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Invited to Two Weddings on the Same Night? The Pros Explain Why You Should Choose Just One to Attend

Plus, advice on how to decide which party you go to without offending either couple.

Contributing Writer
guests book signing
Photography by: KT Merry

Wedding season is a busy time, and when many of your friends and family members are all getting engaged, it's very possible that you'll be invited to more than one event on the same night. After all, there are only so many Saturday nights each summer! So what should you do in the event that you're invited to two different receptions on the very same night? While you could potentially try to go to both, it's tough, and the pros advise against this. Here, two wedding planners share their best tips on navigating this scheduling conflict.

 

Related: A Guide for Guests: Which Wedding-Related Events Require Gifts?

 

Your best bet is to choose just one wedding to attend. 

If you received overlapping save-the-dates, the ideal solution is choosing only one wedding to attend from the very start. According to Rebecca Stone of Duet Weddings, "It's better to be 100% there physically and mentally, partly for your own comfort and enjoyment (who wants to be checking the clock and worried about splitting the day?) and also because the couple will appreciate you being there completely with them." Plus, considering traffic and delayed schedules, there's no guarantee you'll arrive at the second celebration on time—and nobody likes a super-tardy guest!

 

To pick the wedding you'll RSVP "yes" to, Stone recommends weighing your relationship to the couples. Family members and close friends should take top priority—and if you're a member of a bridal party, the other wedding is out of the question. Sometimes, however, the decision isn't so easy. "If the couples are of equal importance, then factoring in other details, such as travel and costs, can help tip the scale," says Stone. As selfish as it sounds, your own enjoyment should also come into play; you don't want to wind up feeling uncomfortable or out-of-place at a wedding. According to Stone, "Couples should consider where they'll have the best time. Perhaps the wedding is in a destination they've always wanted to visit, or maybe they will know many of the other guests."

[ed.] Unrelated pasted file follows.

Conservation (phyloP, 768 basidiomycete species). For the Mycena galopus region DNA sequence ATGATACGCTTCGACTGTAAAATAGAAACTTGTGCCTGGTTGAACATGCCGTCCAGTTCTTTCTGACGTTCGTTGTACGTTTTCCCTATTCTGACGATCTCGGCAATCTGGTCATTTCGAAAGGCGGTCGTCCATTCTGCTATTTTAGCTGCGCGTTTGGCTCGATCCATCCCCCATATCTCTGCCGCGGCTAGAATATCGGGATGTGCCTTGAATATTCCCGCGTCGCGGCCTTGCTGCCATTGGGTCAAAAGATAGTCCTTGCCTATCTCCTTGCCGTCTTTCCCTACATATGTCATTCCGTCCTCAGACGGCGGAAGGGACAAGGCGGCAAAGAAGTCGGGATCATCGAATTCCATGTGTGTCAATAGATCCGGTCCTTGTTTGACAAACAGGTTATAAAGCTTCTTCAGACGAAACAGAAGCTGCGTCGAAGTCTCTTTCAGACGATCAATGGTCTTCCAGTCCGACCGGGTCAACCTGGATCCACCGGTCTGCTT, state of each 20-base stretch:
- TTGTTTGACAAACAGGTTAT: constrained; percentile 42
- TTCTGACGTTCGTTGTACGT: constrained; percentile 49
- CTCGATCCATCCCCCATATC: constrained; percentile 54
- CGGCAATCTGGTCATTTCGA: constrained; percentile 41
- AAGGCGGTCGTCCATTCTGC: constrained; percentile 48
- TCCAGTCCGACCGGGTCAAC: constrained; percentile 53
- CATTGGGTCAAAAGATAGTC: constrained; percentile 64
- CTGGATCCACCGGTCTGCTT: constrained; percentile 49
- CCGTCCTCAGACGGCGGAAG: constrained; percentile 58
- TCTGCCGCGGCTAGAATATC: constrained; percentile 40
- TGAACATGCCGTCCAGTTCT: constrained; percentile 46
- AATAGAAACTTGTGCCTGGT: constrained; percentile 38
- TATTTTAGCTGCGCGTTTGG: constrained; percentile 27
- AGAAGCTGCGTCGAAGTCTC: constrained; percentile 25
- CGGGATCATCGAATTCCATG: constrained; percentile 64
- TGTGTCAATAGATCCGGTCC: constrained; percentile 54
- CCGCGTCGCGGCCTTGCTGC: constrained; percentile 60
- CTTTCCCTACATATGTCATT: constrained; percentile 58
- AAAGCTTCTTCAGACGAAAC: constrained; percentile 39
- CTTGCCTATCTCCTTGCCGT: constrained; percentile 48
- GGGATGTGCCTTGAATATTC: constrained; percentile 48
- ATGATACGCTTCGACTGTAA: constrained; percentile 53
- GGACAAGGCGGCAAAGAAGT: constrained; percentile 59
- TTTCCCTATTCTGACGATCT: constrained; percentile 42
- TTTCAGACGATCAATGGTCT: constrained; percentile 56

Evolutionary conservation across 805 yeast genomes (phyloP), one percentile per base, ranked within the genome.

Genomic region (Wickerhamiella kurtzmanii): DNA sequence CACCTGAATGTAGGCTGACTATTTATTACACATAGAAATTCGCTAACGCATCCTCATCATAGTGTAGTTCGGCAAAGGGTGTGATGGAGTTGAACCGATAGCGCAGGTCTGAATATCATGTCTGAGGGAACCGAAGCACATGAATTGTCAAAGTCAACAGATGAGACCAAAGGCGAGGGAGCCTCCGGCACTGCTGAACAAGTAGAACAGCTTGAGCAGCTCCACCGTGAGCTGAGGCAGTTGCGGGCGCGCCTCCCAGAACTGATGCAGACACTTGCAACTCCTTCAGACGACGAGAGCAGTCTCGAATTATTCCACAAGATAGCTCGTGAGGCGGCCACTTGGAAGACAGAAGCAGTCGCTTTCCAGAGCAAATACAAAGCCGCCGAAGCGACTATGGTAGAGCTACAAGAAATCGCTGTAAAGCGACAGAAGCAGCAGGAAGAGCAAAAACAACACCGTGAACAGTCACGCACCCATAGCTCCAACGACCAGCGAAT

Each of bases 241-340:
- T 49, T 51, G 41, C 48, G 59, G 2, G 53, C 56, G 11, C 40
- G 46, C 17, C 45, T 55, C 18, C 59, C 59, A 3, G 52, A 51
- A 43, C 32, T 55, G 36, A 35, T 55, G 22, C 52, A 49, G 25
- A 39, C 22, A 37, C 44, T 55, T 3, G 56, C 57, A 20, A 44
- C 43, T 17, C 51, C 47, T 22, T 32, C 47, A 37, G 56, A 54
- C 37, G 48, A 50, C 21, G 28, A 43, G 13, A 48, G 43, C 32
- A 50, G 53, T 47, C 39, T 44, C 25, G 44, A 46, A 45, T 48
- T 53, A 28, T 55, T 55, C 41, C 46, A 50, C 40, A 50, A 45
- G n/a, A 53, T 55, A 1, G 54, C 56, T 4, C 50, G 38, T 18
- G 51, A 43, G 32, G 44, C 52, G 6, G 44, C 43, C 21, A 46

Consider splitting your time.

If the weddings are geographically close to each other, wedding guests can consider splitting their time between the two celebrations. Keep in mind that this should be done tactfully to avoid offending either couple. "The obvious distinction is the ceremony and reception split," says Elizabeth McKellar, wedding planner at The Nouveau Romantics. Of course, it's best to inform the couple of your plans before their big day. "Being honest with your hosts and letting them knows help, especially if they need to have a count for their venue, which is standard practice," says McKellar. "If they don't know that you won't be at the reception, they'll still be charged for it. Letting them know is being a good guest." Make sure to explain the situation and express your regrets. While the couple may be slightly disappointed at your partial absence, they'll likely be understanding and accommodating as well. 

 

No matter what, practice proper etiquette.

Whether a guest misses someone's wedding completely or leaves early, it's vital to practice proper etiquette. McKellar says you "absolutely" should send a gift to both pairs of newlyweds. "It can be whatever you feel comfortable with, and it doesn't have to be a big gesture," she says. Also, if you're skipping someone's wedding, it's not a bad idea to celebrate with them at a different point in time. McKellar recommends treating them to dinner or a weekend getaway, so they know you're thinking about them during this important life milestone.